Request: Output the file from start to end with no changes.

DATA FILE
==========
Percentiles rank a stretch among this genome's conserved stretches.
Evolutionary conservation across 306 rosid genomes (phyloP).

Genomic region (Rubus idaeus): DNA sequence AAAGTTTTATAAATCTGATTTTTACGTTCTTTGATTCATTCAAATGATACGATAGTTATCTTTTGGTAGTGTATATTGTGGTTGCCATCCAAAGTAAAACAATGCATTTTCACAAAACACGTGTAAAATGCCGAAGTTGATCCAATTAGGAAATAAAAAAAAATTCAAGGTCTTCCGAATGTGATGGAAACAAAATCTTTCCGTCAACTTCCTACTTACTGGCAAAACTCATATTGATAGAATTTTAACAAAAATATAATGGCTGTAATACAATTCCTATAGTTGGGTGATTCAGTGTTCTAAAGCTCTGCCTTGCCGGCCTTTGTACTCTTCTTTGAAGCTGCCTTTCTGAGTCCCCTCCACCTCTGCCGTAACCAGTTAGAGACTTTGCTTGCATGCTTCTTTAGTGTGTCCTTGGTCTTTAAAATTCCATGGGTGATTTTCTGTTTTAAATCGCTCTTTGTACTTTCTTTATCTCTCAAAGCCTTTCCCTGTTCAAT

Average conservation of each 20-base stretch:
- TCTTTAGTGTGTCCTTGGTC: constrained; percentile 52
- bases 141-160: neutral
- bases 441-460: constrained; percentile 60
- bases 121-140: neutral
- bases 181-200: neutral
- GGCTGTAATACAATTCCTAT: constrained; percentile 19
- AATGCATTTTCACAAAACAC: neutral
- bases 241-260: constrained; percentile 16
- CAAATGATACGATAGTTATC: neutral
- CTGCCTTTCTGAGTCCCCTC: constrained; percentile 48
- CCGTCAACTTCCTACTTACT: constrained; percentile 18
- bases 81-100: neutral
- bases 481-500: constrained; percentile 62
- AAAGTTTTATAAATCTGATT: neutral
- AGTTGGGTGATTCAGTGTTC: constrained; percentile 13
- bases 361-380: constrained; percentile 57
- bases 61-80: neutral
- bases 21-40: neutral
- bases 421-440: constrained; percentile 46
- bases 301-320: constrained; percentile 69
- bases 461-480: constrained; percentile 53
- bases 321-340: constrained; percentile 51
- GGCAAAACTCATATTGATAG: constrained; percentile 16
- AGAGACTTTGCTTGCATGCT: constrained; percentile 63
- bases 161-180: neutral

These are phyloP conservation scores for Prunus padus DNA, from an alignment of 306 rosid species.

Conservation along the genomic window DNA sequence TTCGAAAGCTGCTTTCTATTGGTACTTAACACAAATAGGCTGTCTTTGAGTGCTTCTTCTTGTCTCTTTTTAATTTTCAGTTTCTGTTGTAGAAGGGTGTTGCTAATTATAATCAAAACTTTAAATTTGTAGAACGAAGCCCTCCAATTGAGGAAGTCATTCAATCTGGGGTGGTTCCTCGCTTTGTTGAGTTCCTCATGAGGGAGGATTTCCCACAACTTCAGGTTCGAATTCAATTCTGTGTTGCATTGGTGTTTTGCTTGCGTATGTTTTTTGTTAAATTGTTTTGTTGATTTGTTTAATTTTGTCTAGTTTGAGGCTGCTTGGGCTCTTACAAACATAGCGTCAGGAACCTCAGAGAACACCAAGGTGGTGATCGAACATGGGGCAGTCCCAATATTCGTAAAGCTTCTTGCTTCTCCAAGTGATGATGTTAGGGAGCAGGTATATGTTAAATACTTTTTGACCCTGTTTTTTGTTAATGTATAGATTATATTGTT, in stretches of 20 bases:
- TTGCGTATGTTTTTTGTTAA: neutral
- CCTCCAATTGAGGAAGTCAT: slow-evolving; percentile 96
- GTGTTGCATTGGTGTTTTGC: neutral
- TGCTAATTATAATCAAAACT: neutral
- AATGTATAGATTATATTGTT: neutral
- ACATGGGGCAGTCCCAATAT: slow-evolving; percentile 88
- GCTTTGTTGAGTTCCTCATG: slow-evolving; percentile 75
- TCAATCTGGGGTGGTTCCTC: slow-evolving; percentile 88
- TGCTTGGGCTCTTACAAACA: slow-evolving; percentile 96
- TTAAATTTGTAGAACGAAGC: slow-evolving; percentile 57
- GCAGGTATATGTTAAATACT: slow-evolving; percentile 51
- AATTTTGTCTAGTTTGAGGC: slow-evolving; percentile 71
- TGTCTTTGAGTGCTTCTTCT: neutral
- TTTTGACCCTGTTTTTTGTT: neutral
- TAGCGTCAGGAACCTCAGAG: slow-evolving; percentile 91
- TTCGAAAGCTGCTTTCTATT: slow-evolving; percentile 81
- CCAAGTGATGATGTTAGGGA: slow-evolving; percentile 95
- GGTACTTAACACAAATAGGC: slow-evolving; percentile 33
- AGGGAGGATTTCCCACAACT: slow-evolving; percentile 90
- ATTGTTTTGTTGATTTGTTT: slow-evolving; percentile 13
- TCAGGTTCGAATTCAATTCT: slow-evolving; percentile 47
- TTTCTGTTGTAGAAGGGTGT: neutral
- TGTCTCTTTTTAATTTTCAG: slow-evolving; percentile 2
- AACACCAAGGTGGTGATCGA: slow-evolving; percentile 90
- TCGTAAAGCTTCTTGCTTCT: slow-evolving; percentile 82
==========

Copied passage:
Percentiles rank a stretch among this genome's conserved stretches.
Evolutionary conservation across 306 rosid genomes (phyloP).

Genomic region (Rubus idaeus): DNA sequence AAAGTTTTATAAATCTGATTTTTACGTTCTTTGATTCATTCAAATGATACGATAGTTATCTTTTGGTAGTGTATATTGTGGTTGCCATCCAAAGTAAAACAATGCATTTTCACAAAACACGTGTAAAATGCCGAAGTTGATCCAATTAGGAAATAAAAAAAAATTCAAGGTCTTCCGAATGTGATGGAAACAAAATCTTTCCGTCAACTTCCTACTTACTGGCAAAACTCATATTGATAGAATTTTAACAAAAATATAATGGCTGTAATACAATTCCTATAGTTGGGTGATTCAGTGTTCTAAAGCTCTGCCTTGCCGGCCTTTGTACTCTTCTTTGAAGCTGCCTTTCTGAGTCCCCTCCACCTCTGCCGTAACCAGTTAGAGACTTTGCTTGCATGCTTCTTTAGTGTGTCCTTGGTCTTTAAAATTCCATGGGTGATTTTCTGTTTTAAATCGCTCTTTGTACTTTCTTTATCTCTCAAAGCCTTTCCCTGTTCAAT

Average conservation of each 20-base stretch:
- TCTTTAGTGTGTCCTTGGTC: constrained; percentile 52
- bases 141-160: neutral
- bases 441-460: constrained; percentile 60
- bases 121-140: neutral
- bases 181-200: neutral
- GGCTGTAATACAATTCCTAT: constrained; percentile 19
- AATGCATTTTCACAAAACAC: neutral
- bases 241-260: constrained; percentile 16
- CAAATGATACGATAGTTATC: neutral
- CTGCCTTTCTGAGTCCCCTC: constrained; percentile 48
- CCGTCAACTTCCTACTTACT: constrained; percentile 18
- bases 81-100: neutral
- bases 481-500: constrained; percentile 62
- AAAGTTTTATAAATCTGATT: neutral
- AGTTGGGTGATTCAGTGTTC: constrained; percentile 13
- bases 361-380: constrained; percentile 57
- bases 61-80: neutral
- bases 21-40: neutral
- bases 421-440: constrained; percentile 46
- bases 301-320: constrained; percentile 69
- bases 461-480: constrained; percentile 53
- bases 321-340: constrained; percentile 51
- GGCAAAACTCATATTGATAG: constrained; percentile 16
- AGAGACTTTGCTTGCATGCT: constrained; percentile 63
- bases 161-180: neutral

These are phyloP conservation scores for Prunus padus DNA, from an alignment of 306 rosid species.

Conservation along the genomic window DNA sequence TTCGAAAGCTGCTTTCTATTGGTACTTAACACAAATAGGCTGTCTTTGAGTGCTTCTTCTTGTCTCTTTTTAATTTTCAGTTTCTGTTGTAGAAGGGTGTTGCTAATTATAATCAAAACTTTAAATTTGTAGAACGAAGCCCTCCAATTGAGGAAGTCATTCAATCTGGGGTGGTTCCTCGCTTTGTTGAGTTCCTCATGAGGGAGGATTTCCCACAACTTCAGGTTCGAATTCAATTCTGTGTTGCATTGGTGTTTTGCTTGCGTATGTTTTTTGTTAAATTGTTTTGTTGATTTGTTTAATTTTGTCTAGTTTGAGGCTGCTTGGGCTCTTACAAACATAGCGTCAGGAACCTCAGAGAACACCAAGGTGGTGATCGAACATGGGGCAGTCCCAATATTCGTAAAGCTTCTTGCTTCTCCAAGTGATGATGTTAGGGAGCAGGTATATGTTAAATACTTTTTGACCCTGTTTTTTGTTAATGTATAGATTATATTGTT, in stretches of 20 bases:
- TTGCGTATGTTTTTTGTTAA: neutral
- CCTCCAATTGAGGAAGTCAT: slow-evolving; percentile 96
- GTGTTGCATTGGTGTTTTGC: neutral
- TGCTAATTATAATCAAAACT: neutral
- AATGTATAGATTATATTGTT: neutral
- ACATGGGGCAGTCCCAATAT: slow-evolving; percentile 88
- GCTTTGTTGAGTTCCTCATG: slow-evolving; percentile 75
- TCAATCTGGGGTGGTTCCTC: slow-evolving; percentile 88
- TGCTTGGGCTCTTACAAACA: slow-evolving; percentile 96
- TTAAATTTGTAGAACGAAGC: slow-evolving; percentile 57
- GCAGGTATATGTTAAATACT: slow-evolving; percentile 51
- AATTTTGTCTAGTTTGAGGC: slow-evolving; percentile 71
- TGTCTTTGAGTGCTTCTTCT: neutral
- TTTTGACCCTGTTTTTTGTT: neutral
- TAGCGTCAGGAACCTCAGAG: slow-evolving; percentile 91
- TTCGAAAGCTGCTTTCTATT: slow-evolving; percentile 81
- CCAAGTGATGATGTTAGGGA: slow-evolving; percentile 95
- GGTACTTAACACAAATAGGC: slow-evolving; percentile 33
- AGGGAGGATTTCCCACAACT: slow-evolving; percentile 90
- ATTGTTTTGTTGATTTGTTT: slow-evolving; percentile 13
- TCAGGTTCGAATTCAATTCT: slow-evolving; percentile 47
- TTTCTGTTGTAGAAGGGTGT: neutral
- TGTCTCTTTTTAATTTTCAG: slow-evolving; percentile 2
- AACACCAAGGTGGTGATCGA: slow-evolving; percentile 90
- TCGTAAAGCTTCTTGCTTCT: slow-evolving; percentile 82